Australia markets closed

    +59.40 (+0.74%)

    +0.0011 (+0.16%)
  • ASX 200

    +60.70 (+0.79%)
  • OIL

    +0.23 (+0.30%)
  • GOLD

    +10.00 (+0.43%)
  • Bitcoin AUD

    -767.76 (-0.74%)
  • CMC Crypto 200

    +11.81 (+0.80%)

CBA, ANZ flag ‘possible’ rate hikes: Mortgage repayments could jump by $500

Cash rate: Australian $100 notes and the street view of a suburban suburb in Brisbane.
Aussie mortgage holders have been wanred about upcoming rate rises. (Source: Getty)

How high can the Reserve Bank of Australia take the cash rate?

Well, the Commonwealth Bank of Australia (CBA) said some have predicted it going as high as 2.5 per cent.

In a note, CBA’s head of Australian economics, Gareth Aird, said it was “possible” the RBA could take the cash rate higher than anticipated.

“It is possible, however, that the RBA takes policy into contractionary territory - either intentionally, to put downward pressure on inflation, or inadvertently, if the RBA’s assessment of neutral is higher than ours,” he said.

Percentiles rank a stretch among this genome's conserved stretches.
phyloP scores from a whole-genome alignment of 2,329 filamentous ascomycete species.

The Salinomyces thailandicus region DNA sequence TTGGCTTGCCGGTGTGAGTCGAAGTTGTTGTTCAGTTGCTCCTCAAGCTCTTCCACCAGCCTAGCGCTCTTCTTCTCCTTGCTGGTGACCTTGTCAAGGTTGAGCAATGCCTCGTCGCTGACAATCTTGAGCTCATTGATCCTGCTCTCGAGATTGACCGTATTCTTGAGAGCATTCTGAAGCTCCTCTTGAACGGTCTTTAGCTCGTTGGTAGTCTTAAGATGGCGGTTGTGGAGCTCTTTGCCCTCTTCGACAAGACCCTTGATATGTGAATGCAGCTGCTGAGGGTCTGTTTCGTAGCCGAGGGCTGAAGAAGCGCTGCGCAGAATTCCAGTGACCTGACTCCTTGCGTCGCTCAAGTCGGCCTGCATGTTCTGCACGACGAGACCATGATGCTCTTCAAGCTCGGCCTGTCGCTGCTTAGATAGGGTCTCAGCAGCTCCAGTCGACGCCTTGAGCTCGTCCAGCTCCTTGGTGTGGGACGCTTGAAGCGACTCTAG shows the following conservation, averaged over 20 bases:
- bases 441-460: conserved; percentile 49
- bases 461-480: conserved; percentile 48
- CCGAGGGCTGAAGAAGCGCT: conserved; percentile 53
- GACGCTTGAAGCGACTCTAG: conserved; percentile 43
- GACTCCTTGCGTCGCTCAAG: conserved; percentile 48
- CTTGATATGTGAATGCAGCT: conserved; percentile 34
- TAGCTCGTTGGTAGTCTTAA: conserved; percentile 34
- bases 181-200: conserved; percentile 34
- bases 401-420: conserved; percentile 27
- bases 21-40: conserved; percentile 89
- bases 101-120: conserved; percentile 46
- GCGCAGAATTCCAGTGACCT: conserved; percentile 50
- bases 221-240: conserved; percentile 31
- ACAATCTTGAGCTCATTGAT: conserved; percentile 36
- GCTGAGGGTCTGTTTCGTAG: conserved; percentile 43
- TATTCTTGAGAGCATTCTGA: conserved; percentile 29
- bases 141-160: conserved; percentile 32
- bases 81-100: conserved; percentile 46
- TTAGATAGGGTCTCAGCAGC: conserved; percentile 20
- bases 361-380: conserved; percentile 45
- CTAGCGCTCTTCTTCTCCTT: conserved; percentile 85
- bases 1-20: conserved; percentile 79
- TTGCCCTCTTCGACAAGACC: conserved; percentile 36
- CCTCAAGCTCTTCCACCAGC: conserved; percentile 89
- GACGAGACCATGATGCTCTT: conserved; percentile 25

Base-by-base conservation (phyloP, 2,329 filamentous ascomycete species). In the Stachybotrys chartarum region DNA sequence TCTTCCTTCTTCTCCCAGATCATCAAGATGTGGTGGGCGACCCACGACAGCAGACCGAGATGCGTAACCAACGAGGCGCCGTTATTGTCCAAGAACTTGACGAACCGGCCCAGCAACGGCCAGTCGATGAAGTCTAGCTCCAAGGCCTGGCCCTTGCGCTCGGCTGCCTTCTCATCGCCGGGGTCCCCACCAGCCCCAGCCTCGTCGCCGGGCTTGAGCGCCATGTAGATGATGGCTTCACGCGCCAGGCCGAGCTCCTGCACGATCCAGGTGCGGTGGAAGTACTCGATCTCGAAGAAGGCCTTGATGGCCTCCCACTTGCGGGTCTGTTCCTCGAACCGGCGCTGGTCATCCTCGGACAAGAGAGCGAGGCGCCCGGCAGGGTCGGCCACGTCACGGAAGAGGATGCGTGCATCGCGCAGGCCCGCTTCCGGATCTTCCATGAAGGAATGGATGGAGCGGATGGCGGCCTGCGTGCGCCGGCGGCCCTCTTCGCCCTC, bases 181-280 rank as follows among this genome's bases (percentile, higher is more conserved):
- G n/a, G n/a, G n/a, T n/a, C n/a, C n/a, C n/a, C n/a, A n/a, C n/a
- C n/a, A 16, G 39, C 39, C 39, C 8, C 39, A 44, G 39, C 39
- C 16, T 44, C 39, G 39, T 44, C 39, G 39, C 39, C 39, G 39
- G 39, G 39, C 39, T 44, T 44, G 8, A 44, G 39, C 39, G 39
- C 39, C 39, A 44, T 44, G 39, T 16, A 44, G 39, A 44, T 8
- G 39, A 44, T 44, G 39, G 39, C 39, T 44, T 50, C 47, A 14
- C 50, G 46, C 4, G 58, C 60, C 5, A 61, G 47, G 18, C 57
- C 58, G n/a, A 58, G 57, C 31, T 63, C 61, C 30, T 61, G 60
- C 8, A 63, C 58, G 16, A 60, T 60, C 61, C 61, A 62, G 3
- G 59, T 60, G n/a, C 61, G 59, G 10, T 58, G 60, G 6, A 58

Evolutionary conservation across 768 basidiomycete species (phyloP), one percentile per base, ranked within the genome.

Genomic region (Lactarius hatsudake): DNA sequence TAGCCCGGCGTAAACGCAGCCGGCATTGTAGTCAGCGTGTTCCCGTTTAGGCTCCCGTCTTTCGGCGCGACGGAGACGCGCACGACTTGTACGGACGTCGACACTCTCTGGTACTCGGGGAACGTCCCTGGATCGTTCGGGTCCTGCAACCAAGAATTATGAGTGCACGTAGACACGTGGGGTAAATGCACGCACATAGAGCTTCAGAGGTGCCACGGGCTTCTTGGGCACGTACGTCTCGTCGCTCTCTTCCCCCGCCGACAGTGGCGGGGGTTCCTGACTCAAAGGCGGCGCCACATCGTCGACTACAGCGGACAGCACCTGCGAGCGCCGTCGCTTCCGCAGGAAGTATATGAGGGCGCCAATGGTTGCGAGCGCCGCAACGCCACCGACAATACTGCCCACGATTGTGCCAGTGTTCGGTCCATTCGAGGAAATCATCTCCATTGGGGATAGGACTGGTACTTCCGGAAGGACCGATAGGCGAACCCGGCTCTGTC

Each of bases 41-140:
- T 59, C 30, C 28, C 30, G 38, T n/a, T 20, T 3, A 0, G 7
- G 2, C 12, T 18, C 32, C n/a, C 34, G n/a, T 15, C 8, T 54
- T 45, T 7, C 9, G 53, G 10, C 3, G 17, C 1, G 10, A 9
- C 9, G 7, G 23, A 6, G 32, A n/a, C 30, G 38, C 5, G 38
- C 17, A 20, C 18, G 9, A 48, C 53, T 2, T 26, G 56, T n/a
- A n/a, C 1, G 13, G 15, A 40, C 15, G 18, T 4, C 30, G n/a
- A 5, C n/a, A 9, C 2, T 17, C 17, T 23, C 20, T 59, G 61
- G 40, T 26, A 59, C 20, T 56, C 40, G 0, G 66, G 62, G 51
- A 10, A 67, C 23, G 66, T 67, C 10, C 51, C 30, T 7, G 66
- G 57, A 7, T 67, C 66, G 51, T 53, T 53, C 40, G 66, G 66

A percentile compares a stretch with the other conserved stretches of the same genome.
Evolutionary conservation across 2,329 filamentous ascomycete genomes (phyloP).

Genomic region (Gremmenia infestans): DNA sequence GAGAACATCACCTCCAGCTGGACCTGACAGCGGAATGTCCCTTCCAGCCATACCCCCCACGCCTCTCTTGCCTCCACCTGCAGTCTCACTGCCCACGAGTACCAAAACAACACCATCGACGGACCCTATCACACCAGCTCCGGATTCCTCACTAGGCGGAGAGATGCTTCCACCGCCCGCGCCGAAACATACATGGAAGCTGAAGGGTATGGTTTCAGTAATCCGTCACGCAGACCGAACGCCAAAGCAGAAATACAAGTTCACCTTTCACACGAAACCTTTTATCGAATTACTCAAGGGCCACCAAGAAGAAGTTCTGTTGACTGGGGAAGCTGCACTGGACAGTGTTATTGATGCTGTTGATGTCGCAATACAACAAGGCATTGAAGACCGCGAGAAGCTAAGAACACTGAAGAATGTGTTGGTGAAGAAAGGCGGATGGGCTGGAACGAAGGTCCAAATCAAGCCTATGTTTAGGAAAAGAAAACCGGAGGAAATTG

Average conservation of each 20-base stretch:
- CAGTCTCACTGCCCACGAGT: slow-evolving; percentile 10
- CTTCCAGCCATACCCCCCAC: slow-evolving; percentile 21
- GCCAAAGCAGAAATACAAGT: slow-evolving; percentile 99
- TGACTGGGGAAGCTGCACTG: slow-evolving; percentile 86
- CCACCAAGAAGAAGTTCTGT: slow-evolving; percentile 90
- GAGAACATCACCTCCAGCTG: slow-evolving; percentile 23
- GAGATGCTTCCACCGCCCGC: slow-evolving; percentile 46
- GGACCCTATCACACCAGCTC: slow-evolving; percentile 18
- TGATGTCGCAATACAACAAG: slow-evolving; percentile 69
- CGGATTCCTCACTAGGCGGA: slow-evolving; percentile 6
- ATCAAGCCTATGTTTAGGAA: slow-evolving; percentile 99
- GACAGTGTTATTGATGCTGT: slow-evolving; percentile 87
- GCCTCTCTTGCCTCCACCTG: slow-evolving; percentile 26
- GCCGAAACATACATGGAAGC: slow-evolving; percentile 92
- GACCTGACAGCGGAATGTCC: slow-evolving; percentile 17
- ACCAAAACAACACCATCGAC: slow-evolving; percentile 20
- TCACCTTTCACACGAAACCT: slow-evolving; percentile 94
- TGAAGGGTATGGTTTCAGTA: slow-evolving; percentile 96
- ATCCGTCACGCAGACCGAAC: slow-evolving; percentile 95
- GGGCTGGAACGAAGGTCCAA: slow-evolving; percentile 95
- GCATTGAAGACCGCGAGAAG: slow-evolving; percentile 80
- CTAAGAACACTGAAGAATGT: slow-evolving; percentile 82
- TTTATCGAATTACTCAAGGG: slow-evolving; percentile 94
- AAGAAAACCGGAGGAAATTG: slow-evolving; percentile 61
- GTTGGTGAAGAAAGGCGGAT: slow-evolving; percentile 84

“Our analysis indicates that a cash rate of 2.50 per cent, i.e. in line with market pricing, is deeply contractionary and would result in mortgage payments - as a share of household disposable income - rising to a record high. Data we use goes back to 1999.”

1.25% cash rate more realistic: CBA

CBA has stated it believes a more likely scenario is the cash rate increasing to 1.25 per cent by the start of next year, which is its official stance.

“We assess 1.25 per cent to be the neutral cash rate and therefore, at this stage, we believe once the cash rate is at that level it is the logical place for the RBA to pause in its tightening cycle,” Aird said.

CBA believes the first hike by the RBA will come in June this year.

What will a hike mean for my mortgage?

ANZ revealed the effects of a 3 per cent cash rate last month, when economists started predicting the worst-case scenario.

ANZ said the market was predicting the cash rate would rise to 2 per cent by the end of 2023 but potentially rise to 3 per cent by the end of 2025.

If these predictions were to come true, the average borrower with a 25-year $500,000 loan today, on the average variable rate of 2.94 per cent would see their repayments rise by $504 a month by the end of next year, according to data from RateCity.

If the cash rate climbed to 3 per cent by the end of 2025 their repayments would rise by approximately $771 a month.

Monthly repayment increases for the average borrower with a $500K loan, based on ANZ’s forecasts

















Follow Yahoo Finance on Facebook, LinkedIn, Instagram and Twitter, and subscribe to the free Fully Briefed daily newsletter.